Appellant claims that the critical issue, a factual one, is his ‘alleged consent’ to the search; he concedes that if consent was given and it was voluntary, the evidence was properly admitted. Recognizing that we will not resolve any conflict arising from the testimony, he urges a rejection of the trial court's finding as based on testimony inherently improbable; that Officer Burke's testimony is a complete fabrication because it is ‘most improbable’ that a person knowingly carrying heroin in his pocket would casually consent to a search, it is ‘incredible and fantastic’ that thereafter he would lead the officer to additional narcotics in his apartment, and the officer's statement that he opened the door with the key ‘taken from’ him is inconsistent with his testimony concerning his voluntary consent. ‘The applicable rule has been thus stated, “Although an appellate court will not uphold a judgment or verdict based upon evidence inherently improbable, testimony which merely discloses unusual circumstances does not come within that category. (Citation.) To warrant the rejection of the statements given by a witness who has been believed by a trial court, there must exist either a physical impossibility that they are true, or their falsity must be apparent without resorting to inferences or deductions. (Citing cases.) Conflicts and even testimony which is subject to justifiable suspicion do not justify the reversal of a judgment, for it is the exclusive province of the trial judge or jury to determine the credibility of a witness and the truth or falsity of the facts upon which a determination depends. (Citation.)” (People v. Lyons, 47 Cal.2d 311, 319— 320, 303 P.2d 329, 334; People v. White, 43 Cal.2d 740, 747—748, 278 P.2d 9.)’ (People v. Perez, 65 Cal.2d 709, 712, 56 Cal.Rptr. 312, 315, 423 P.2d 240, 243.) As said in People v. Haydon, 18 Cal.App. 543, 555—556, 123 P. 1102, 1108, ‘A statement, to bear upon its face the brand of improbability, or which may be said to be unbelievable, Per se, must involve, we think, a claim that something has been done that it would not seem possible could be done under the circumstances described, or involve conduct that no one but a person of a seriously calentured mentality would be likely to do.’ (See also People v. Collier, 111 Cal.App. 215, 226, 295 P. 898; People v. Nunley, 194 Cal.App.2d 233, 236, 14 Cal.Rptr. 874; People v. Guerrero, 207 Cal.App.2d 400, 403, 24 Cal.Rptr. 553.)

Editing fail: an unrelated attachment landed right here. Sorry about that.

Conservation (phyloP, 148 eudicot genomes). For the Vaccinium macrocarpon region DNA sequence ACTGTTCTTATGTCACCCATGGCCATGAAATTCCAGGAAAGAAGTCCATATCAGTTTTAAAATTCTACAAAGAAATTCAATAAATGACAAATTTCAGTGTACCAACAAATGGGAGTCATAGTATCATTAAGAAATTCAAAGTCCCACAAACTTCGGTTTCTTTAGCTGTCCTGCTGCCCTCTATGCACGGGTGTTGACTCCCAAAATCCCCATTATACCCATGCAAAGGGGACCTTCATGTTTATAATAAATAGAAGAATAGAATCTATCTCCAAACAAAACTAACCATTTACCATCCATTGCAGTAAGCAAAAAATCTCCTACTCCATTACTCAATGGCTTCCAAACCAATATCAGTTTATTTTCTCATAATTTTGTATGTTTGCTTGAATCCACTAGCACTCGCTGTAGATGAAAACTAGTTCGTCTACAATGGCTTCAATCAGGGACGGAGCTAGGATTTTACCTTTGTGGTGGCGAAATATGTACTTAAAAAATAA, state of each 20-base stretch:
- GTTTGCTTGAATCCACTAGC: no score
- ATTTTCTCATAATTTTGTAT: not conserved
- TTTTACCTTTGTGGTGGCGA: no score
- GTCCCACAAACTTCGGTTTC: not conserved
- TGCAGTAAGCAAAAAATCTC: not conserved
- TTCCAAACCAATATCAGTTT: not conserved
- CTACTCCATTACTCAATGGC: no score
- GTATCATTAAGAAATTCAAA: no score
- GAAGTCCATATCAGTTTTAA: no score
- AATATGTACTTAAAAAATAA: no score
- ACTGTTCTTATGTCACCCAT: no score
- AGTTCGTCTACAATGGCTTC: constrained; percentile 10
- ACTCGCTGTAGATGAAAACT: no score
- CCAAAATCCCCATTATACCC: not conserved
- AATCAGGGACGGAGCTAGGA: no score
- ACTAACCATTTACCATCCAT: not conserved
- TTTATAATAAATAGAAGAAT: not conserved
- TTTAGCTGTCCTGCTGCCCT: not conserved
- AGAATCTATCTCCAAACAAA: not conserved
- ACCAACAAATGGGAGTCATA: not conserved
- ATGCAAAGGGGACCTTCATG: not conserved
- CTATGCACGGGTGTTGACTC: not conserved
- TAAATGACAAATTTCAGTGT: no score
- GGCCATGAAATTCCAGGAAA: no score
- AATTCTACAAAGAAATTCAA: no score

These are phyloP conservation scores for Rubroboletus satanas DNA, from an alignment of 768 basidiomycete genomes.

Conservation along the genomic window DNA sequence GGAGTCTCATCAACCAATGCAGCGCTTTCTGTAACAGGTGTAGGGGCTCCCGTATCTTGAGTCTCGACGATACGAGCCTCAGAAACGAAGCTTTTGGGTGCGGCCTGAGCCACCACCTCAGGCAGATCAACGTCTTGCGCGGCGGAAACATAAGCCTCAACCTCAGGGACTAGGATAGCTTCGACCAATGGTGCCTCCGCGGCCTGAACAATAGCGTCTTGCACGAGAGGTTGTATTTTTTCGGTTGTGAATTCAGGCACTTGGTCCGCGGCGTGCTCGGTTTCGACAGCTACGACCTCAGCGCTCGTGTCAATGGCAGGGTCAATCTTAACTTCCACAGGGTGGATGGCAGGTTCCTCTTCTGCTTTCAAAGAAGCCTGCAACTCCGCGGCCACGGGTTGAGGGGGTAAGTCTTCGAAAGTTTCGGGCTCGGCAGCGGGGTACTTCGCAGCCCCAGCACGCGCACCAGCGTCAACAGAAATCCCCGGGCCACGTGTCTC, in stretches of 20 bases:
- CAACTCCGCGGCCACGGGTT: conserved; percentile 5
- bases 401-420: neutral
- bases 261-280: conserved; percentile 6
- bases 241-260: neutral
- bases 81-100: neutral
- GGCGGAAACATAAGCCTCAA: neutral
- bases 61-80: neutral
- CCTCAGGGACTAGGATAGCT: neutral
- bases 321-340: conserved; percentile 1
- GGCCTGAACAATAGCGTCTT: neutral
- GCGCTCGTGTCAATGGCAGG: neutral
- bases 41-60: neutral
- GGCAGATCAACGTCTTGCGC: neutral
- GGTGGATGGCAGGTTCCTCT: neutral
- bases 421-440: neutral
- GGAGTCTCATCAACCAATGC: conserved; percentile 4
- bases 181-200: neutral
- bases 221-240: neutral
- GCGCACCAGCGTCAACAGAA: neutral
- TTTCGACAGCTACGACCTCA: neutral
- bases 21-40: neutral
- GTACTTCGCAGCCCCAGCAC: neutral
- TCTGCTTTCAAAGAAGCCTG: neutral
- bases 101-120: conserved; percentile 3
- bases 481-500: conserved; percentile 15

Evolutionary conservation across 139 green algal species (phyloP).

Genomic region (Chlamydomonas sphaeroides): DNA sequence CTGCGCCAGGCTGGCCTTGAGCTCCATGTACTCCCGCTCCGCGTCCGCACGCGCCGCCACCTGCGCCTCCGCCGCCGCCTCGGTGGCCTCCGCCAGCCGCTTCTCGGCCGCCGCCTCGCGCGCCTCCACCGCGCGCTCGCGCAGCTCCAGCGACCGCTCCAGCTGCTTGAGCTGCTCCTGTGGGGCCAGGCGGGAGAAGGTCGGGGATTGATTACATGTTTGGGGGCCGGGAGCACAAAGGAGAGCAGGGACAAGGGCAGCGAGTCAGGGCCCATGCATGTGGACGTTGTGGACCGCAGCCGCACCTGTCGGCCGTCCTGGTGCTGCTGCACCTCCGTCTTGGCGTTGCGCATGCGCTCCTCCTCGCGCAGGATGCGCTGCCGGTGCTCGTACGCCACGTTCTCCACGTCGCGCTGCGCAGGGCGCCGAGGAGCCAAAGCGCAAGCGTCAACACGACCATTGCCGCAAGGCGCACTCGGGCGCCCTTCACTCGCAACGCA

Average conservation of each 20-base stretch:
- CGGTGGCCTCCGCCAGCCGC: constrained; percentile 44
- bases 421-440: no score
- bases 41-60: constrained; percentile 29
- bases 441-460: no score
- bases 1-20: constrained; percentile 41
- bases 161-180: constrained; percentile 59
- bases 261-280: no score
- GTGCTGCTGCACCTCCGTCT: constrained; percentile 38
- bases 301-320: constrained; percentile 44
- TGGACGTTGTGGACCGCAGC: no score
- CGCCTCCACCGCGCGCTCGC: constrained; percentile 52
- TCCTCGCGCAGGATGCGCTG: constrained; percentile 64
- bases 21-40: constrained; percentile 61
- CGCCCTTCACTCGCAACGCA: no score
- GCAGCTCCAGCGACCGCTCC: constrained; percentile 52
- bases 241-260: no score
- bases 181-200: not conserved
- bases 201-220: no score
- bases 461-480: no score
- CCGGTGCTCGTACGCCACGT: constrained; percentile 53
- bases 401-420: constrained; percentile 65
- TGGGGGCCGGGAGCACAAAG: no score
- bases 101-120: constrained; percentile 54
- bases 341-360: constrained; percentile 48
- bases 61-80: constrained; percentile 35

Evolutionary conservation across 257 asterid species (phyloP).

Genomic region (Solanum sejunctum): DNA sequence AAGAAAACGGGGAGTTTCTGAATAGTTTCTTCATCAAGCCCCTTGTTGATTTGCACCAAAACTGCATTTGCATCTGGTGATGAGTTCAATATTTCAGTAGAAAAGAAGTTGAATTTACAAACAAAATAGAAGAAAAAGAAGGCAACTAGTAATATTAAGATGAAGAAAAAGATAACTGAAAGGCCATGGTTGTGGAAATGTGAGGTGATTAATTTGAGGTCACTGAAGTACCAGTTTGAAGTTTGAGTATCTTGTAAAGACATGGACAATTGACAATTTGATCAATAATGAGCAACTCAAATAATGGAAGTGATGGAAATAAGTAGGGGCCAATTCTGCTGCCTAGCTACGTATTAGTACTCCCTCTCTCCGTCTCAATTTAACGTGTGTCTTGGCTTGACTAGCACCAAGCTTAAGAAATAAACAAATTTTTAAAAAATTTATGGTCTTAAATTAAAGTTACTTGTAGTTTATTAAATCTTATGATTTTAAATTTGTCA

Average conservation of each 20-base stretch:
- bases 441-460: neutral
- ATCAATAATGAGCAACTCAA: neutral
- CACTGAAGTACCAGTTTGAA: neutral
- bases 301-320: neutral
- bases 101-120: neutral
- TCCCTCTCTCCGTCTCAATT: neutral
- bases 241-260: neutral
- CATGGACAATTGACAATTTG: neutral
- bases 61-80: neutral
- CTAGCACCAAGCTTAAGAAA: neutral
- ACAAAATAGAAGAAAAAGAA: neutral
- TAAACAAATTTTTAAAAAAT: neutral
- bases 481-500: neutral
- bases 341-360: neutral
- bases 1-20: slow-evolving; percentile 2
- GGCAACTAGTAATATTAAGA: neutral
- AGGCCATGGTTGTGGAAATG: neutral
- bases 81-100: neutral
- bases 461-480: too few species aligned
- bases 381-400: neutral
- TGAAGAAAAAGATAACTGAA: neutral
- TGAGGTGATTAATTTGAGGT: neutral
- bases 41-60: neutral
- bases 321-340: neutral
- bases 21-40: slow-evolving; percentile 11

The argument that no right thinking person would have acted to his own detriment in the manner described by Officer Burke is unsound. At the time defendant was approached by the officers he could not know what or how much they knew of his narcotic activities. First he denied having any narcotics; when asked by the officer if he could ‘check him out,’ in all probability he then realized that he could no longer avoid arrest for he knew he had narcotics on him with no apparent defense or means of escape. Such action is not unusual and is often motivated by the hope of incurring the police officer's goodwill and obtaining clemency. The Attorney General has pointed out but a few of the cases in which one voluntarily provided law enforcement officers with evidence clearly leading to his arrest and conviction. (People v. Robinson, 149 Cal.App.2d 282, 284—285, 308 P.2d 461; People v. Smith, 141 Cal.App.2d 399, 401, 296 P.2d 913; People v. Davis, 48 Cal.2d 241, 248, 309 P.2d 1; People v. Michael, 45 Cal.2d 751, 752, 290 P.2d 852.) Moreover, appellant's claim that it is ‘incredible and fantastic’ that he would tell the officers that he had more narcotics in his apartment and where they were, ignores his own testimony that when he was in the apartment and asked by the officers ‘where the rest of the stuff’ was, ‘I showed to him where it was * * * In the kitchen. * * * Behind the—you know, those—board like you press clothes.’ Officer Burke's use of the phrase ‘taken from’ the defendant in describing the key he used to open the apartment is no contradiction of his testimony of defendant's voluntary consent to being ‘checked out’ and to going to his apartment to search for narcotics. If the key was ‘taken’ from defendant prior to his arrest and at the same time the bindle of heroin was removed from his pocket, we may presume in support of the trial court's ruling that it was ‘taken’ in the same manner and under the same circumstances as the bindle of heroin—with defendant's consent; if it was ‘taken’ from defendant's person after his arrest, it was removed from defendant's person as the result of a proper search. In any event, how the key was ‘taken’ from defendant is immaterial in the light of Officer Burke's testimony that defendant told him that he had narcotics in his apartment, he could go get it if he wanted to and he would take him there, and his further testimony that in the kitchen of the apartment defendant went to the place where the heroin was hidden and removed it for the officers.